When it comes to cancer screening, an already stressful process is often exacerbated by the possibility of undergoing an unnecessary and painful biopsy or, even worse, having an early-stage case go completely undetected.
The key to reducing both of those unfortunate outcomes, according to Lucida Medical, lies in artificial intelligence. The U.K.-based startup has developed machine learning-based software that analyzes MRI scans to help diagnose and treat prostate cancer more quickly and accurately than traditional methods that require highly trained radiologists to manually examine imaging data.
Its Prostate Intelligence software, or Pi, is newly CE marked, allowing for distribution throughout Europe. It not only detects signs of prostate cancer in MRI images but also helps radiologists decide whether a biopsy is required and determines where exactly the biopsy should occur.
Results of a study reported by Lucida earlier this year showed that the Pi technology could bring the amount of significant cancer cases overlooked by radiologists from 12% down to 7%. It could also greatly reduce the number of patients without significant cancers who undergo expensive and invasive biopsies, from the current 55% to just 24%.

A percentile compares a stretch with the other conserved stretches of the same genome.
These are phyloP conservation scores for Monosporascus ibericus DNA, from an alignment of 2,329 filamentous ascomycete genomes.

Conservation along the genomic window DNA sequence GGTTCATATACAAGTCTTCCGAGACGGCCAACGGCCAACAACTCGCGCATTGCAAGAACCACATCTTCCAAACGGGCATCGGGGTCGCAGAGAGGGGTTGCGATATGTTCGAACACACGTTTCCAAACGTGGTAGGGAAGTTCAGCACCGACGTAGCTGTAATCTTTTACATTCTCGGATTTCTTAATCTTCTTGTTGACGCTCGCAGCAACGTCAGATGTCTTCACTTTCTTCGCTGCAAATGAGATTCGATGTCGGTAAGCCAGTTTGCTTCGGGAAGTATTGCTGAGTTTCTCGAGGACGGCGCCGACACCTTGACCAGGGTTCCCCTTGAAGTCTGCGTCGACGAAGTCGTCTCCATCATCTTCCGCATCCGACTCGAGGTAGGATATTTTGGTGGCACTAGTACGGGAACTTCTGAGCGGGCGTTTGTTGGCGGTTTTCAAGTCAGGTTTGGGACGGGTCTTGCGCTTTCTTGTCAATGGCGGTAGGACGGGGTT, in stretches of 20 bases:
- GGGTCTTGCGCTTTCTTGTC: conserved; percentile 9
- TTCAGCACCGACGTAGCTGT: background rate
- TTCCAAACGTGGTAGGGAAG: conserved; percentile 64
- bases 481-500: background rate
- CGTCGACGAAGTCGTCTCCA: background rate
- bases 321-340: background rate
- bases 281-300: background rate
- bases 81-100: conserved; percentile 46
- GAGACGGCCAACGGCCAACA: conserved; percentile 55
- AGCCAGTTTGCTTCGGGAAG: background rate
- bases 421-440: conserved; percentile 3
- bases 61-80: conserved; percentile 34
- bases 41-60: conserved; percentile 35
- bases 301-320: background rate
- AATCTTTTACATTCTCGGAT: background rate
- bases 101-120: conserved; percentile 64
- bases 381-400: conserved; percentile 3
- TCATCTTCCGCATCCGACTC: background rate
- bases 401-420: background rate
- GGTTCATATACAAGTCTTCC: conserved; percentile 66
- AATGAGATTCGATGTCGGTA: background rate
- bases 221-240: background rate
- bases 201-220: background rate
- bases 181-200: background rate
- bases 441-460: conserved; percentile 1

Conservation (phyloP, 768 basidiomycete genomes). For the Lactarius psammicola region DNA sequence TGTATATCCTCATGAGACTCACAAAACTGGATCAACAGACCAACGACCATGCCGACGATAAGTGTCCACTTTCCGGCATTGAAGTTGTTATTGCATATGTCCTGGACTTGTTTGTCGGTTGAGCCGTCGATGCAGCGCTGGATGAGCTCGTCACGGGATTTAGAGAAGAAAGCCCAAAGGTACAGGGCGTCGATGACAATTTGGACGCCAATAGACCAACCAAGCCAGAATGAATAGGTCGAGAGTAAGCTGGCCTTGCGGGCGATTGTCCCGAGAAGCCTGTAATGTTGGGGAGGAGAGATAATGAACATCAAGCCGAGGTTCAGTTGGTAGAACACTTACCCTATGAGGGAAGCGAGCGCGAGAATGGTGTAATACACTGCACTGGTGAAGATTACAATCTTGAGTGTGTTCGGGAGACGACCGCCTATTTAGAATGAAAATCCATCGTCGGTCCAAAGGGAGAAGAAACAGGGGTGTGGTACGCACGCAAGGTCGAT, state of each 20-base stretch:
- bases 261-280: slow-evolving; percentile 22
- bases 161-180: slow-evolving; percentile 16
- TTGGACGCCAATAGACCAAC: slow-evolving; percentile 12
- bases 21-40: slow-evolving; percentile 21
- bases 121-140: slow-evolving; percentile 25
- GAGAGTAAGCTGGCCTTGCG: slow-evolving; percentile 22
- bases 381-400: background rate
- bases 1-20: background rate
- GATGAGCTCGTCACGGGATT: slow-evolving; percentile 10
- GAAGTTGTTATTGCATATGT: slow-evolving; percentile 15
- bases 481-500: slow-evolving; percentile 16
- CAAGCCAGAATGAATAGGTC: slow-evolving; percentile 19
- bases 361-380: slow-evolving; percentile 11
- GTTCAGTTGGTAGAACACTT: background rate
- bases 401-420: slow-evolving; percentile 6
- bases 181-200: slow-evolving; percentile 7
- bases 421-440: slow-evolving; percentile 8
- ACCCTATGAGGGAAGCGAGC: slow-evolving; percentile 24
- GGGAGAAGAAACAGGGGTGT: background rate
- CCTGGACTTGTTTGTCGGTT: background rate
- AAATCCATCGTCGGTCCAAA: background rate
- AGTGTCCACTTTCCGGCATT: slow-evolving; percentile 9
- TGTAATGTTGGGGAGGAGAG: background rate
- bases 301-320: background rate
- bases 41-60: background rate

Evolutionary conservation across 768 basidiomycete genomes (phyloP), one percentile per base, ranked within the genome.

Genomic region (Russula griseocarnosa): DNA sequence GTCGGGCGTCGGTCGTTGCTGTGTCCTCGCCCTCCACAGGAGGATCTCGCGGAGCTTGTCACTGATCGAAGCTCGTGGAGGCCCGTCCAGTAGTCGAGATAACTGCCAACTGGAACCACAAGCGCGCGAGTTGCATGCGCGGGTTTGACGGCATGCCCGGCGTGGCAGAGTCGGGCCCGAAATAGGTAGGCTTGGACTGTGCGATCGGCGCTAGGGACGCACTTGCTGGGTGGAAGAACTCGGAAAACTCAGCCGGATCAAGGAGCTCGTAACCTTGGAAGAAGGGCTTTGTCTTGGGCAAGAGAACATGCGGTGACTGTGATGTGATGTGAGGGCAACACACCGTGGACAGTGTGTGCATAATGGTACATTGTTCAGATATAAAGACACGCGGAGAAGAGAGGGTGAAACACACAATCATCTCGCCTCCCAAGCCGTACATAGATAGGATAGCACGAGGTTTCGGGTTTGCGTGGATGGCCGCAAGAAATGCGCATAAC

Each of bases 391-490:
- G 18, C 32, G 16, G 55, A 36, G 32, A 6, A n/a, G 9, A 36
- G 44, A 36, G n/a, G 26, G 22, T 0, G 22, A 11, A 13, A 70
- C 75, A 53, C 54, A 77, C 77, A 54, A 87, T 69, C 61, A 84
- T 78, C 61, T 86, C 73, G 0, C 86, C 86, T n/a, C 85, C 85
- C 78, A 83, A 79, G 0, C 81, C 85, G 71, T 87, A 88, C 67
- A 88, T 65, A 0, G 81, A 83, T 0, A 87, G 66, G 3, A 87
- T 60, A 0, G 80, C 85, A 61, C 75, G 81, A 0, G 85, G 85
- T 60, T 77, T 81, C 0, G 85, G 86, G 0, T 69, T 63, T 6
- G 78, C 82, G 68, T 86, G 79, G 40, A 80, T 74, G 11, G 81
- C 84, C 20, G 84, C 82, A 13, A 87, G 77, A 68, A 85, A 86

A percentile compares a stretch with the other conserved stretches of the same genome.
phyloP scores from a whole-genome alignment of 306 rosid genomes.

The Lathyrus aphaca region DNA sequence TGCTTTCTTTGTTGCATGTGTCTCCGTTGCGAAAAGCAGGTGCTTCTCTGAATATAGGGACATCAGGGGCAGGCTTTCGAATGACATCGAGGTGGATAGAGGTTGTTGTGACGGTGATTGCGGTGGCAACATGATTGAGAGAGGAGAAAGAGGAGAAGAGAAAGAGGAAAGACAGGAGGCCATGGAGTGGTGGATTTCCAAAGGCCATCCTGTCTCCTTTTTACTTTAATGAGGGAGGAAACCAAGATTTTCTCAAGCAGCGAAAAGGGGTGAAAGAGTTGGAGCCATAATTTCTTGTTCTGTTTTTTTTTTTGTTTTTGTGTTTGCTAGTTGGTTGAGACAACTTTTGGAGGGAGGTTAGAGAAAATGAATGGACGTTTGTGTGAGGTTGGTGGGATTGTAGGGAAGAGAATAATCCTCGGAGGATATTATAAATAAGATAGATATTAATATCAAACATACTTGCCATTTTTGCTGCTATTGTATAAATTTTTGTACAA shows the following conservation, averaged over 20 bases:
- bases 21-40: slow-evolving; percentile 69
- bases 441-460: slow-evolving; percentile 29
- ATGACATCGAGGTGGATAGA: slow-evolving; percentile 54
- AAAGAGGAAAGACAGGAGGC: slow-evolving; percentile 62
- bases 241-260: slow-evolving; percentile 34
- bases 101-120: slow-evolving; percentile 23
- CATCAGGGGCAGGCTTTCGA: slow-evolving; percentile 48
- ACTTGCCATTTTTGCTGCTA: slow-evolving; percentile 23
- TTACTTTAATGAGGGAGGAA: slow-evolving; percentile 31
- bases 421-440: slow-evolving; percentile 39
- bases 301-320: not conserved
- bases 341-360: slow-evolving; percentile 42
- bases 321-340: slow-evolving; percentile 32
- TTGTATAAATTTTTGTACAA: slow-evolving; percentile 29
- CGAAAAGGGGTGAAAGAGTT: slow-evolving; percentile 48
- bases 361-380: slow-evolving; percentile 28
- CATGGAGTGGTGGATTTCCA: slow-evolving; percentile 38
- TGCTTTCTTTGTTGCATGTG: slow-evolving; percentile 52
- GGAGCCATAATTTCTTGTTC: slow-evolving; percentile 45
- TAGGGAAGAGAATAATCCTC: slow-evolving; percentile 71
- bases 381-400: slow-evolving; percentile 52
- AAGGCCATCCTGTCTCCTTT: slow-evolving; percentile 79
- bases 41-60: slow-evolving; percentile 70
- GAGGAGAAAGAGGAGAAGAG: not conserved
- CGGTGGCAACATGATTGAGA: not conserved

The study also demonstrated the Pi system’s ability to make the entire prostate cancer diagnosis and biopsy process much faster than manual methods for early detection, setting up a potential reduction in rates of advanced and metastatic cancers.
With European clearance under its belt, Lucida will begin partnering with radiology and urology clinics, as well as health systems like the U.K.’s National Health Service, to make the AI system available for widespread clinical use, Evis Sala, the company’s co-founder and chief medical officer, said in a statement.
“COVID-19 has created a serious backlog in cancer screening, and Lucida Medical is well placed to help us clear this and further improve the care that we offer over the coming years,” added Sala, who is also a radiologist and professor of oncological imaging at the University of Cambridge.
Pi’s CE mark comes shortly after Lucida, a Cambridge spinout, closed its seed funding round in March. The unspecified “multi-million-pound investment” was led by XTX Ventures and Prostate Cancer Research and directed toward advancing the development of the company’s AI technology.
Lucida is in good company in the field of applying AI to cancer screening and treatment. In the last month alone, Ibex Medical Analytics and Whiterabbit have both announced regulatory approvals for AI-based cancer-spotting technologies: Ibex’s a CE mark for its breast biopsy-reading deep learning platform and Whiterabbit’s an FDA 510(k) clearance for its own deep learning technology, which analyzes mammography images to measure breast density.